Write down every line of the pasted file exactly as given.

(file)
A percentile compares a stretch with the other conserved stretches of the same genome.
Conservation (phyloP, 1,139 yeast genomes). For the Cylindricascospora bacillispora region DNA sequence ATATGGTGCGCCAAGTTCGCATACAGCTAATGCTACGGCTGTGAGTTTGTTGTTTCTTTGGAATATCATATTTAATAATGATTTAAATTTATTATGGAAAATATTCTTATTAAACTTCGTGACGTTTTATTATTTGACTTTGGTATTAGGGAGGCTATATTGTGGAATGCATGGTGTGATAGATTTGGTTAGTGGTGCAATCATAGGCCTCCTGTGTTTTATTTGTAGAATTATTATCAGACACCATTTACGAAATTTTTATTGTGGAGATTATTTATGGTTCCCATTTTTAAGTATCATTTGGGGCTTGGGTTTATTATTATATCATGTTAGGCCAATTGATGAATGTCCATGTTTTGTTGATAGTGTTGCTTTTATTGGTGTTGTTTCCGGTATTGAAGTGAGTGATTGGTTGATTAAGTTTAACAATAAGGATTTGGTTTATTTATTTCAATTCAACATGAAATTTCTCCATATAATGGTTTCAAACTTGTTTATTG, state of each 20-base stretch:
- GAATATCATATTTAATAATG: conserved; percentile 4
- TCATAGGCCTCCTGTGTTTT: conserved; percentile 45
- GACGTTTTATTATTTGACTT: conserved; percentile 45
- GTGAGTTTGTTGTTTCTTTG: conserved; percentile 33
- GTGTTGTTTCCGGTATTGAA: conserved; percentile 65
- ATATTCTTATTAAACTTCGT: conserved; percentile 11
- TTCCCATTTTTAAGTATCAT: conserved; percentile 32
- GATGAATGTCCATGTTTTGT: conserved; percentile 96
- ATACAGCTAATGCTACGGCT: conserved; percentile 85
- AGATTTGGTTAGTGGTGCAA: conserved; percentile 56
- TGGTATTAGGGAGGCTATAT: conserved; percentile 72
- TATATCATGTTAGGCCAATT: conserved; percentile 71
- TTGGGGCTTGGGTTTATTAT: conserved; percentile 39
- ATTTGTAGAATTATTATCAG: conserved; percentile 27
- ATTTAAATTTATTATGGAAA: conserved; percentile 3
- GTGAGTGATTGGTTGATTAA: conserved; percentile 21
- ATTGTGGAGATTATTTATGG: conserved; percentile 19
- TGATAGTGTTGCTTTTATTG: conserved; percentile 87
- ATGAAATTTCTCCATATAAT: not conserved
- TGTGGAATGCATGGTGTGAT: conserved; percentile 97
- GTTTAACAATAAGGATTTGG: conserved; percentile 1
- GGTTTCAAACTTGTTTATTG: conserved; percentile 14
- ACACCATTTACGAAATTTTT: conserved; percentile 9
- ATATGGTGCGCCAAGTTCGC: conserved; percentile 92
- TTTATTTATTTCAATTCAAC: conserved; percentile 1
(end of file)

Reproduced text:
A percentile compares a stretch with the other conserved stretches of the same genome.
Conservation (phyloP, 1,139 yeast genomes). For the Cylindricascospora bacillispora region DNA sequence ATATGGTGCGCCAAGTTCGCATACAGCTAATGCTACGGCTGTGAGTTTGTTGTTTCTTTGGAATATCATATTTAATAATGATTTAAATTTATTATGGAAAATATTCTTATTAAACTTCGTGACGTTTTATTATTTGACTTTGGTATTAGGGAGGCTATATTGTGGAATGCATGGTGTGATAGATTTGGTTAGTGGTGCAATCATAGGCCTCCTGTGTTTTATTTGTAGAATTATTATCAGACACCATTTACGAAATTTTTATTGTGGAGATTATTTATGGTTCCCATTTTTAAGTATCATTTGGGGCTTGGGTTTATTATTATATCATGTTAGGCCAATTGATGAATGTCCATGTTTTGTTGATAGTGTTGCTTTTATTGGTGTTGTTTCCGGTATTGAAGTGAGTGATTGGTTGATTAAGTTTAACAATAAGGATTTGGTTTATTTATTTCAATTCAACATGAAATTTCTCCATATAATGGTTTCAAACTTGTTTATTG, state of each 20-base stretch:
- GAATATCATATTTAATAATG: conserved; percentile 4
- TCATAGGCCTCCTGTGTTTT: conserved; percentile 45
- GACGTTTTATTATTTGACTT: conserved; percentile 45
- GTGAGTTTGTTGTTTCTTTG: conserved; percentile 33
- GTGTTGTTTCCGGTATTGAA: conserved; percentile 65
- ATATTCTTATTAAACTTCGT: conserved; percentile 11
- TTCCCATTTTTAAGTATCAT: conserved; percentile 32
- GATGAATGTCCATGTTTTGT: conserved; percentile 96
- ATACAGCTAATGCTACGGCT: conserved; percentile 85
- AGATTTGGTTAGTGGTGCAA: conserved; percentile 56
- TGGTATTAGGGAGGCTATAT: conserved; percentile 72
- TATATCATGTTAGGCCAATT: conserved; percentile 71
- TTGGGGCTTGGGTTTATTAT: conserved; percentile 39
- ATTTGTAGAATTATTATCAG: conserved; percentile 27
- ATTTAAATTTATTATGGAAA: conserved; percentile 3
- GTGAGTGATTGGTTGATTAA: conserved; percentile 21
- ATTGTGGAGATTATTTATGG: conserved; percentile 19
- TGATAGTGTTGCTTTTATTG: conserved; percentile 87
- ATGAAATTTCTCCATATAAT: not conserved
- TGTGGAATGCATGGTGTGAT: conserved; percentile 97
- GTTTAACAATAAGGATTTGG: conserved; percentile 1
- GGTTTCAAACTTGTTTATTG: conserved; percentile 14
- ACACCATTTACGAAATTTTT: conserved; percentile 9
- ATATGGTGCGCCAAGTTCGC: conserved; percentile 92
- TTTATTTATTTCAATTCAAC: conserved; percentile 1